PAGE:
Located on a tiny, beak-shaped peninsula that juts into the Adriatic, Piran has the feel of a charming Italian coastal town. Indeed both Slovene and Italian are the official languages here. A walled city (fortified to protect the town centre from Ottoman raids), the architecture is in the Venetian Gothic style, as Piran was once a town of the Venetian empire. The houses on these narrow winding streets have generally remained intact, making the town arguably the most picturesque in Slovenia.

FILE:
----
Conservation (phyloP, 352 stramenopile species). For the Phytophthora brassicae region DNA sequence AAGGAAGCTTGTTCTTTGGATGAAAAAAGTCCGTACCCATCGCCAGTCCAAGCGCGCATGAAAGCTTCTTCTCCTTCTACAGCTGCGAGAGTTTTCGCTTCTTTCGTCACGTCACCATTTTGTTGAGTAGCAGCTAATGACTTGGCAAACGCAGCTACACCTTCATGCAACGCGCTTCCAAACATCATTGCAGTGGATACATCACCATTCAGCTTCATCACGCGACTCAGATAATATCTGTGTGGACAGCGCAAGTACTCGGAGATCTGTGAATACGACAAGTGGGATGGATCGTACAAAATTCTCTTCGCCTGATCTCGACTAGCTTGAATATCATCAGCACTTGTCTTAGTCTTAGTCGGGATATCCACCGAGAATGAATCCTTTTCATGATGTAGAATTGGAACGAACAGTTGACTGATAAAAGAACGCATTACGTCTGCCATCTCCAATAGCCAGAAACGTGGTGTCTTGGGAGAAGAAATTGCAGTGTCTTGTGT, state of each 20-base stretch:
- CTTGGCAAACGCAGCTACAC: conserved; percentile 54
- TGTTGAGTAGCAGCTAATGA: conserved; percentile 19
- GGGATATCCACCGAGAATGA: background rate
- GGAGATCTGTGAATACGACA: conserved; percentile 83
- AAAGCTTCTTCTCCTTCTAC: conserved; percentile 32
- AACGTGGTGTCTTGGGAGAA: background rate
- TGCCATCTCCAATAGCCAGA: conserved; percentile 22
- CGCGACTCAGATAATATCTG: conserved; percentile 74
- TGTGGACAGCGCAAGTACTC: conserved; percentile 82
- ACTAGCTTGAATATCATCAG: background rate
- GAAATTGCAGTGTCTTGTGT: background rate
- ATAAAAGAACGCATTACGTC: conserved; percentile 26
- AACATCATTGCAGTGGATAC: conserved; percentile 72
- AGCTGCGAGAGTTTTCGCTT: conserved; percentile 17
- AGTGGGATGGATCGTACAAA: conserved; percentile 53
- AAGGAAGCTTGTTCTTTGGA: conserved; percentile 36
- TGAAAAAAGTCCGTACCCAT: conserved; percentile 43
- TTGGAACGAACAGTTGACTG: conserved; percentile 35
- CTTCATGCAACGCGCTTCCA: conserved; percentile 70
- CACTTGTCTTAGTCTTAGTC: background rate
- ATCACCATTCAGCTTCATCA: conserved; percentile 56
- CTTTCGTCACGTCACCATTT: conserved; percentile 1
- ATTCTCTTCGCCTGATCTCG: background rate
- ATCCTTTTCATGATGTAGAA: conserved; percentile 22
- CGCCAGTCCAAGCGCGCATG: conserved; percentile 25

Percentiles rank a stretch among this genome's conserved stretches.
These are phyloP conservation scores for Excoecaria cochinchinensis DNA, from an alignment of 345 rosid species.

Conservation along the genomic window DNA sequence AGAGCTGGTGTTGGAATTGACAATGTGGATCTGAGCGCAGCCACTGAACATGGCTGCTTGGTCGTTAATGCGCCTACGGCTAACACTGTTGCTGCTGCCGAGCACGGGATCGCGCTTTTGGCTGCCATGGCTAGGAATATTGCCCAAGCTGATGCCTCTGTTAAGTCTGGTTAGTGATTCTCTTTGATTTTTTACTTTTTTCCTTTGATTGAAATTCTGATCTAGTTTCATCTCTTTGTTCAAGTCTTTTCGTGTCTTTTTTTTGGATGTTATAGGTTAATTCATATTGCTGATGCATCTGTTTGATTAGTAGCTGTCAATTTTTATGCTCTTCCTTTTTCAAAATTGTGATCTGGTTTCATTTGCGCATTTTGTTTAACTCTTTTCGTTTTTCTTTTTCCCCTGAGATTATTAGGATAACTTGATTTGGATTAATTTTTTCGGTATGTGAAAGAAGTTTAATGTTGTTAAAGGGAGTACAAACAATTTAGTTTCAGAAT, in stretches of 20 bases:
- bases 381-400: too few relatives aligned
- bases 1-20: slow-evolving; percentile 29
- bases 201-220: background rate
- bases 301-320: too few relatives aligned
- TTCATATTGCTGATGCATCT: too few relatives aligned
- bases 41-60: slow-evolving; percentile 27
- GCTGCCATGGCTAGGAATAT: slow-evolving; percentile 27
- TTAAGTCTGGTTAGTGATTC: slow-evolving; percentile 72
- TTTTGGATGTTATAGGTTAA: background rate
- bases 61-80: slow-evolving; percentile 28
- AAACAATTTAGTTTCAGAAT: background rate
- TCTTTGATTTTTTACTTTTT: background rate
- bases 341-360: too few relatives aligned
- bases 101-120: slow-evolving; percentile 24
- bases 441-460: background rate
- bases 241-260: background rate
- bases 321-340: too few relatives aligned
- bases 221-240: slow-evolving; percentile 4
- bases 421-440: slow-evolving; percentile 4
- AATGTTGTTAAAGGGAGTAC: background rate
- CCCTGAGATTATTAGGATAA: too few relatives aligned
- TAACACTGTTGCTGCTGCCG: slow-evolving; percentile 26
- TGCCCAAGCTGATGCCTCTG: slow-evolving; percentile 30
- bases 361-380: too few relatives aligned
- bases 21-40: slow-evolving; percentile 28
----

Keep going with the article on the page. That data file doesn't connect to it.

The tangle of streets open up at the oval-shaped Tartini Square (Tartinijev trg), named in honor of the Italian composer and musical theorist, Giuseppe Tartini, who was born in Piran in 1692 during the days when the town was part of the Republic of Venice. A statue of the composer stands in the handsome square and his house there is one of the oldest on the square, dating to around 1384, although renovated between 1985 and 1991. It’s now plays host to various events and exhibitions. Another notable residence on the square is Venetian House, another Venetian Gothic classic, with finely detailed architectural flourishes and a romantic Gothic balcony.